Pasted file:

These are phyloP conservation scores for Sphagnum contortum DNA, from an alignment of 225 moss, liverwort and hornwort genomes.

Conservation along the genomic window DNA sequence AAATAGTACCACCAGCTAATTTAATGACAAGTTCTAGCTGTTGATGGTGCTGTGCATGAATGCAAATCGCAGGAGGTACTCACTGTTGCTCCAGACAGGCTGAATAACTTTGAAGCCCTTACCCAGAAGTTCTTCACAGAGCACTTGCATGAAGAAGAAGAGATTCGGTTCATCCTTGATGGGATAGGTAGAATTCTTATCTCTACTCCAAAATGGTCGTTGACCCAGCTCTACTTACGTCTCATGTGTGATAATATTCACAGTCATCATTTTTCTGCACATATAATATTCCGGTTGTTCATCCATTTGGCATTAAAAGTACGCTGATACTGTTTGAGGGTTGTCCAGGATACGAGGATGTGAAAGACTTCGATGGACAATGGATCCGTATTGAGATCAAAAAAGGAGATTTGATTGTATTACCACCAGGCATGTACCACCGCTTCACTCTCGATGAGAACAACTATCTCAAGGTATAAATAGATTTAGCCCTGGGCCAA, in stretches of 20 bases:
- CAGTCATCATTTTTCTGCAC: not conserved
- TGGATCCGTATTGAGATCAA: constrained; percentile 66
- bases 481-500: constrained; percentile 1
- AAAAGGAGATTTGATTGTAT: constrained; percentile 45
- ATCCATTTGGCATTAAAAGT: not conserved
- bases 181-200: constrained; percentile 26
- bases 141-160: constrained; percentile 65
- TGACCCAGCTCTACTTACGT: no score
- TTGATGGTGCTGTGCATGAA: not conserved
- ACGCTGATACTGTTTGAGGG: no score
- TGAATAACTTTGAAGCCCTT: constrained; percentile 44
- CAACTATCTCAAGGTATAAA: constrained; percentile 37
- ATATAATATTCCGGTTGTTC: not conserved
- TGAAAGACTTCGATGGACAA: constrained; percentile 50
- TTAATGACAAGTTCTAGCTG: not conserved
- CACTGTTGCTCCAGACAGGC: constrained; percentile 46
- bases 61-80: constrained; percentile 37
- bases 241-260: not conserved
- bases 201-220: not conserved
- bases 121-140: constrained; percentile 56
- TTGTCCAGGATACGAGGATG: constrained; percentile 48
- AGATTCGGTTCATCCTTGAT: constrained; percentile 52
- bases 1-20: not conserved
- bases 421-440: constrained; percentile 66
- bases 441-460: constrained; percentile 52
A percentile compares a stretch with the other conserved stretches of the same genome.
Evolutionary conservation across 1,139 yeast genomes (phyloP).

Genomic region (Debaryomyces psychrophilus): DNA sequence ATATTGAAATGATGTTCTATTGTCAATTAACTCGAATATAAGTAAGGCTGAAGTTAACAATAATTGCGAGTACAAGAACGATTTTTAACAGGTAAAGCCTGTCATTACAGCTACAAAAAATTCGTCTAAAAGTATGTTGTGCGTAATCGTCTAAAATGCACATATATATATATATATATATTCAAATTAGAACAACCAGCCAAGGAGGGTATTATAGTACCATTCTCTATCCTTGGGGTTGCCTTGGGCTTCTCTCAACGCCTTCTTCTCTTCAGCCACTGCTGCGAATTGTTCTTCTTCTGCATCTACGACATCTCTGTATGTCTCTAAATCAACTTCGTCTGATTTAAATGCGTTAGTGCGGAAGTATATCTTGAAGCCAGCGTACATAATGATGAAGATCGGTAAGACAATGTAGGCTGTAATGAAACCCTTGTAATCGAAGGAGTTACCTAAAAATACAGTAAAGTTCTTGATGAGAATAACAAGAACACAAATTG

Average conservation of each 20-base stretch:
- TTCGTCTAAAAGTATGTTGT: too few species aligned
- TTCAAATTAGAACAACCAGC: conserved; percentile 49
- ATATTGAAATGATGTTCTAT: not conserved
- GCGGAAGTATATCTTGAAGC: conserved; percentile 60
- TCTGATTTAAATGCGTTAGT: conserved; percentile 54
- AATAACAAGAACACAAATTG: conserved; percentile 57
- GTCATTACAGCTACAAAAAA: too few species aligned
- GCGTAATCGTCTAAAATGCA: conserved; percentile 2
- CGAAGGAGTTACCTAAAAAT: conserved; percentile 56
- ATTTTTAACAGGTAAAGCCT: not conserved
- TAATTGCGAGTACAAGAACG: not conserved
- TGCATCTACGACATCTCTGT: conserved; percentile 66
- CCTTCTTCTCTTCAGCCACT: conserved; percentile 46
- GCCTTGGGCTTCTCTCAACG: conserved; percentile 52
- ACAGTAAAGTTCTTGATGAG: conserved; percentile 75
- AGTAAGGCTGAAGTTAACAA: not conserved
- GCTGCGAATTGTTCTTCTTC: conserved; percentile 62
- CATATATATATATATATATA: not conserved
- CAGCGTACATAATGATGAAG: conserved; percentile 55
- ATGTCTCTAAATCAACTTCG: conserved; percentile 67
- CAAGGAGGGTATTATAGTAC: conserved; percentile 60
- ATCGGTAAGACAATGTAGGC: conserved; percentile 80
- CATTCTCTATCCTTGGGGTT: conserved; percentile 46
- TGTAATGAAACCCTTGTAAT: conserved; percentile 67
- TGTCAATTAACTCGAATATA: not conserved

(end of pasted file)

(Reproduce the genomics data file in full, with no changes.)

These are phyloP conservation scores for Sphagnum contortum DNA, from an alignment of 225 moss, liverwort and hornwort genomes.

Conservation along the genomic window DNA sequence AAATAGTACCACCAGCTAATTTAATGACAAGTTCTAGCTGTTGATGGTGCTGTGCATGAATGCAAATCGCAGGAGGTACTCACTGTTGCTCCAGACAGGCTGAATAACTTTGAAGCCCTTACCCAGAAGTTCTTCACAGAGCACTTGCATGAAGAAGAAGAGATTCGGTTCATCCTTGATGGGATAGGTAGAATTCTTATCTCTACTCCAAAATGGTCGTTGACCCAGCTCTACTTACGTCTCATGTGTGATAATATTCACAGTCATCATTTTTCTGCACATATAATATTCCGGTTGTTCATCCATTTGGCATTAAAAGTACGCTGATACTGTTTGAGGGTTGTCCAGGATACGAGGATGTGAAAGACTTCGATGGACAATGGATCCGTATTGAGATCAAAAAAGGAGATTTGATTGTATTACCACCAGGCATGTACCACCGCTTCACTCTCGATGAGAACAACTATCTCAAGGTATAAATAGATTTAGCCCTGGGCCAA, in stretches of 20 bases:
- CAGTCATCATTTTTCTGCAC: not conserved
- TGGATCCGTATTGAGATCAA: constrained; percentile 66
- bases 481-500: constrained; percentile 1
- AAAAGGAGATTTGATTGTAT: constrained; percentile 45
- ATCCATTTGGCATTAAAAGT: not conserved
- bases 181-200: constrained; percentile 26
- bases 141-160: constrained; percentile 65
- TGACCCAGCTCTACTTACGT: no score
- TTGATGGTGCTGTGCATGAA: not conserved
- ACGCTGATACTGTTTGAGGG: no score
- TGAATAACTTTGAAGCCCTT: constrained; percentile 44
- CAACTATCTCAAGGTATAAA: constrained; percentile 37
- ATATAATATTCCGGTTGTTC: not conserved
- TGAAAGACTTCGATGGACAA: constrained; percentile 50
- TTAATGACAAGTTCTAGCTG: not conserved
- CACTGTTGCTCCAGACAGGC: constrained; percentile 46
- bases 61-80: constrained; percentile 37
- bases 241-260: not conserved
- bases 201-220: not conserved
- bases 121-140: constrained; percentile 56
- TTGTCCAGGATACGAGGATG: constrained; percentile 48
- AGATTCGGTTCATCCTTGAT: constrained; percentile 52
- bases 1-20: not conserved
- bases 421-440: constrained; percentile 66
- bases 441-460: constrained; percentile 52
A percentile compares a stretch with the other conserved stretches of the same genome.
Evolutionary conservation across 1,139 yeast genomes (phyloP).

Genomic region (Debaryomyces psychrophilus): DNA sequence ATATTGAAATGATGTTCTATTGTCAATTAACTCGAATATAAGTAAGGCTGAAGTTAACAATAATTGCGAGTACAAGAACGATTTTTAACAGGTAAAGCCTGTCATTACAGCTACAAAAAATTCGTCTAAAAGTATGTTGTGCGTAATCGTCTAAAATGCACATATATATATATATATATATTCAAATTAGAACAACCAGCCAAGGAGGGTATTATAGTACCATTCTCTATCCTTGGGGTTGCCTTGGGCTTCTCTCAACGCCTTCTTCTCTTCAGCCACTGCTGCGAATTGTTCTTCTTCTGCATCTACGACATCTCTGTATGTCTCTAAATCAACTTCGTCTGATTTAAATGCGTTAGTGCGGAAGTATATCTTGAAGCCAGCGTACATAATGATGAAGATCGGTAAGACAATGTAGGCTGTAATGAAACCCTTGTAATCGAAGGAGTTACCTAAAAATACAGTAAAGTTCTTGATGAGAATAACAAGAACACAAATTG

Average conservation of each 20-base stretch:
- TTCGTCTAAAAGTATGTTGT: too few species aligned
- TTCAAATTAGAACAACCAGC: conserved; percentile 49
- ATATTGAAATGATGTTCTAT: not conserved
- GCGGAAGTATATCTTGAAGC: conserved; percentile 60
- TCTGATTTAAATGCGTTAGT: conserved; percentile 54
- AATAACAAGAACACAAATTG: conserved; percentile 57
- GTCATTACAGCTACAAAAAA: too few species aligned
- GCGTAATCGTCTAAAATGCA: conserved; percentile 2
- CGAAGGAGTTACCTAAAAAT: conserved; percentile 56
- ATTTTTAACAGGTAAAGCCT: not conserved
- TAATTGCGAGTACAAGAACG: not conserved
- TGCATCTACGACATCTCTGT: conserved; percentile 66
- CCTTCTTCTCTTCAGCCACT: conserved; percentile 46
- GCCTTGGGCTTCTCTCAACG: conserved; percentile 52
- ACAGTAAAGTTCTTGATGAG: conserved; percentile 75
- AGTAAGGCTGAAGTTAACAA: not conserved
- GCTGCGAATTGTTCTTCTTC: conserved; percentile 62
- CATATATATATATATATATA: not conserved
- CAGCGTACATAATGATGAAG: conserved; percentile 55
- ATGTCTCTAAATCAACTTCG: conserved; percentile 67
- CAAGGAGGGTATTATAGTAC: conserved; percentile 60
- ATCGGTAAGACAATGTAGGC: conserved; percentile 80
- CATTCTCTATCCTTGGGGTT: conserved; percentile 46
- TGTAATGAAACCCTTGTAAT: conserved; percentile 67
- TGTCAATTAACTCGAATATA: not conserved